Governor Cuomo woos rich New York City residents to return, Mayor de Blasio says they should be taxed more

Their differences peaked during the pandemic and anti-police protests, reminding all that they have not been best of friends


                            Governor Cuomo woos rich New York City residents to return, Mayor de Blasio says they should be taxed more
Andrew Cuomo and Bill de Blasio (Getty Images)

Days after New York Governor Andrew Cuomo begged the creme de la creme of New York City’s population to return to the city and contribute to see the city’s faltering finances recover, Big Apple Mayor Bill de Blasio slammed the city’s rich residents as “fairweather friends” and said their tax returns should be raised. Several wealthy residents of New York have left the city after lockdown started in March in the wake of the coronavirus pandemic that has hit it worst.

More than 4.8 million people in the US have been affected by Covid-19, while 160,000-plus lives have been lost. New York itself has seen more than 32,000 deaths. Those who have left the city have delayed their return despite the authorities reopening it and making efforts to lure them back. The absence of people in several apartments and commercial properties that have remained vacant has also seen crimes soaring alarmingly. Posh areas are witnessing regular criminal activities and civic services like garbage disposal have been hit by slashing of budgets for essential services. 

'Come over, I'll cook': Cuomo to New Yorkers

Earlier this week, a desperate Cuomo, 62, said in a news conference that he was ready to even cook while urging the residents to return. “I literally talk to people all day long who are now in their Hamptons house who also lived here, or in their Hudson Valley house, or in their Connecticut weekend house, and I say, ‘You got to come back! We’ll go to dinner! I’ll buy you a drink! Come over, I’ll cook!’” he said. “They’re not coming back right now. And you know what else they’re thinking? ‘If I stay there, I’ll pay a lower income tax,’ because they don’t pay the New York City surcharge,” Cuomo said, noting the wealthiest one percent of NY's population bears almost 50 percent of the state’s tax burden.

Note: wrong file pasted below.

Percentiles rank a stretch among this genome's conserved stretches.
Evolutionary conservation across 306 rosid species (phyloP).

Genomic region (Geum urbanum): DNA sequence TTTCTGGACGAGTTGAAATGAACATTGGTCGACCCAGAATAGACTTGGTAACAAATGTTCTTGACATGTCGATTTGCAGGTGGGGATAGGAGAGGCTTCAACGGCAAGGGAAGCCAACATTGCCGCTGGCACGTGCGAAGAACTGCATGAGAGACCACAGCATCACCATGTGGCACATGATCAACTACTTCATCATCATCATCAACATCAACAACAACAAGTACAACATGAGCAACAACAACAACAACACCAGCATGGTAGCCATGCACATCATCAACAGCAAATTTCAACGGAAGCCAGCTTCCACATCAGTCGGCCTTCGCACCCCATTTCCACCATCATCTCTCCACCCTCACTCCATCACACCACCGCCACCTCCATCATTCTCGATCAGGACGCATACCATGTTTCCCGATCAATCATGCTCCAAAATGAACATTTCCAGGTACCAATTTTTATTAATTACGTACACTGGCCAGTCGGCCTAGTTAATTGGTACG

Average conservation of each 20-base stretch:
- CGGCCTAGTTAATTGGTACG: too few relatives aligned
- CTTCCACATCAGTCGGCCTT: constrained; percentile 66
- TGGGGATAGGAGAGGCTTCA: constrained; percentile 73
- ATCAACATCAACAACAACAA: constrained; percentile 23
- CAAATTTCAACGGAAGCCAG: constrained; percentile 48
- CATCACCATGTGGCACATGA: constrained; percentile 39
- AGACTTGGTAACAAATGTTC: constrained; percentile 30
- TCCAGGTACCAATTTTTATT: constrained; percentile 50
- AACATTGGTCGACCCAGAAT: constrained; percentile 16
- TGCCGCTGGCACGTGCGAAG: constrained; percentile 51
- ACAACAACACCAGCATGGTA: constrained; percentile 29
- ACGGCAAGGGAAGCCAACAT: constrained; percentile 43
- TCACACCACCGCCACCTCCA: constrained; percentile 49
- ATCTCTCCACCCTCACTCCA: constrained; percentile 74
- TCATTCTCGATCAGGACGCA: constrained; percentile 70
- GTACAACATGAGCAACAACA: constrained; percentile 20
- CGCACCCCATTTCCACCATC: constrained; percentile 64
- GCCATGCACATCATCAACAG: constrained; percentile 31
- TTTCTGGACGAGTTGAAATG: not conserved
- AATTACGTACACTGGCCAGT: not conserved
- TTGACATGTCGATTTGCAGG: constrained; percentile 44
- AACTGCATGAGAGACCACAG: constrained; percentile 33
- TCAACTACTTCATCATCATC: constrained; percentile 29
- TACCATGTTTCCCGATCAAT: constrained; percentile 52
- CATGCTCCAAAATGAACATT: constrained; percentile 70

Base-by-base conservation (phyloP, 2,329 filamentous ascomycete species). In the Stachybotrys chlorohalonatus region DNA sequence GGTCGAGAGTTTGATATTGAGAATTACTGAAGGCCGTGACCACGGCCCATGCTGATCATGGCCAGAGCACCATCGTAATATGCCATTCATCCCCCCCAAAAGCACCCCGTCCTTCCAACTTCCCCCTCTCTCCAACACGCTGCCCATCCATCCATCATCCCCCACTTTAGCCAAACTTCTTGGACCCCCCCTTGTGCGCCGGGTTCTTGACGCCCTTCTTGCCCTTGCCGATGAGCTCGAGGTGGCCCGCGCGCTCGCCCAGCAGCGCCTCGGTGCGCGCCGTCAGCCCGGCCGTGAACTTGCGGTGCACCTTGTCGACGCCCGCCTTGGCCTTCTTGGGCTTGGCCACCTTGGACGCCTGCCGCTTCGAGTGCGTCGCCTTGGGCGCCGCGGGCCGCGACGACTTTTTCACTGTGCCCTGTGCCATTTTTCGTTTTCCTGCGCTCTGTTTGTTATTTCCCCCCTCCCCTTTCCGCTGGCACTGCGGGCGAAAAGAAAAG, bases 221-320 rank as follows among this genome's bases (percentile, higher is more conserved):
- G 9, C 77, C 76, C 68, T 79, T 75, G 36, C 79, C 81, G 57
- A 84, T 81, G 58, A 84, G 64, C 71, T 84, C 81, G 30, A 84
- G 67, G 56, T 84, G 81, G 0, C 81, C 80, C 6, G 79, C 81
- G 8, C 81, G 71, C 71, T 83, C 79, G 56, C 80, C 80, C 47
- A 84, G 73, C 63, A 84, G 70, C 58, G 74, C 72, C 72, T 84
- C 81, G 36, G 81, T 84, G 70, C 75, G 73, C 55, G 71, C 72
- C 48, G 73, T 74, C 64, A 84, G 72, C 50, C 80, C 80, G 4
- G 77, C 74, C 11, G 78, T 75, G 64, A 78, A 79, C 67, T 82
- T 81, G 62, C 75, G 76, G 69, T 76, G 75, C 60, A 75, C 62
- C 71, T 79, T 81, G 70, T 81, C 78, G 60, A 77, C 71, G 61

But just a few days later, Cuomo’s fellow Democrat, de Blasio, seemed to have nullified the former’s effort to woo people. On Thursday, August 6, he called in a press briefing from the City Hall for an increased tax for the wealthiest, which could deal a blow to the chances of them returning to the Big Apple. “It’s time to look it in the face and say you know what? Wealthy New Yorkers can afford to pay a little bit more so that everyone else can make it through this crisis,” the 59-year-old mayor said. “To the point of the folks out in the Hamptons... we don’t make decisions based on a wealthy few. I was troubled to hear this concept,” de Blasio added when asked about the people who have left the city. 

“There's a lot of New Yorkers who are wealthy who are true believers in New York City and will stand and fight with us, and some may be fair-weathered friends, but they will be replaced by others,” he said. De Blasio also advised the residents of New York to not buy cars saying they are the past. “...future is mass transit, biking, hiking. Going forward I will never buy a car again,” he said. 

Cuomo and de Blasio have history of differences

It is not the first time that Cuomo and de Blasio have failed to reach a consensus in the public. Their differences peaked during the pandemic and anti-police protests, reminding all that they have not been best of friends. Throughout the pandemic, Cuomo repeatedly reminded de Blasio that decisions on the lockdown needed to be taken on a statewide level. 

On the question of reopening public schools, de Blasio said in April that they would remain closed for the remaining part of the school year but the governor said what de Blasio said was just an “opinion” and indicated that no final decision had been taken yet. Last month, Cuomo targeted de Blasio and the city council over slashing the New York Police Department’s budget amid the protests in the wake of George Floyd’s death in Minneapolis, saying he had no idea “what it means”. 

On the question of raising taxes on the wealth to make up for the city’s financial shortfalls worth $30 billion, Cuomo has resisted the idea saying it would only discourage the wealthy residents from returning. The mayor himself has earned $9k a month from three rental properties even as cash-strapped New Yorkers found it difficult to pay rent. On the question of the city’s deteriorating law and order situation, de Blasio, who has backed defunding its police, said things were being brought under control and they would not stop people from returning to NYC in the long term.

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